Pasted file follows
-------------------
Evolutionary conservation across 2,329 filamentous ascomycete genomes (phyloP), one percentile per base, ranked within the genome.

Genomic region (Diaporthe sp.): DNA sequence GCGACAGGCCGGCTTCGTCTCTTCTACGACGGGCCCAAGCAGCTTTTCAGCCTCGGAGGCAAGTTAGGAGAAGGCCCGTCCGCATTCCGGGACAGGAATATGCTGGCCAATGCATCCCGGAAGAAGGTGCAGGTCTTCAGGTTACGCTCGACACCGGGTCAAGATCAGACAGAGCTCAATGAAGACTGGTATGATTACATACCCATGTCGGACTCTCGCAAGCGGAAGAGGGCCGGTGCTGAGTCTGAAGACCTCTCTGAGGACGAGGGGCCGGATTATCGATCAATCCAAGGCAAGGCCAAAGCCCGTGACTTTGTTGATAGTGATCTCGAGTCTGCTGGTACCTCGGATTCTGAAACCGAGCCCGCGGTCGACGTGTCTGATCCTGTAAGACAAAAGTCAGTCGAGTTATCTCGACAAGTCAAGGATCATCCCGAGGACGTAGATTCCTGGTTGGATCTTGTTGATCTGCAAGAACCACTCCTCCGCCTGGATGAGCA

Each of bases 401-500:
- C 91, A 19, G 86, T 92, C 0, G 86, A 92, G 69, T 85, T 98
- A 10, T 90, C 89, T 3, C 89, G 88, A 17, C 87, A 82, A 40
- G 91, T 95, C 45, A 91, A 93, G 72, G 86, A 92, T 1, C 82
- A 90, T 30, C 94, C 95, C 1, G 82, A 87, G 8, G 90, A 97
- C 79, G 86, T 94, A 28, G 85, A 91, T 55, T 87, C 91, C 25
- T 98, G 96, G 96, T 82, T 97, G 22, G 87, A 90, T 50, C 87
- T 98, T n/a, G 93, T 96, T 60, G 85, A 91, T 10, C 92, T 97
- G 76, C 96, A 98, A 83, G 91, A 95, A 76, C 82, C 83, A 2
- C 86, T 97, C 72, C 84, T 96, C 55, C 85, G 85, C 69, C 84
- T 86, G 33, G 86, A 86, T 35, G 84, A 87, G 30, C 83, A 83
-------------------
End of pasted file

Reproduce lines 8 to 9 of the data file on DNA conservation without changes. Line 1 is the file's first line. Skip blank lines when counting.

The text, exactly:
- C 79, G 86, T 94, A 28, G 85, A 91, T 55, T 87, C 91, C 25
- T 98, G 96, G 96, T 82, T 97, G 22, G 87, A 90, T 50, C 87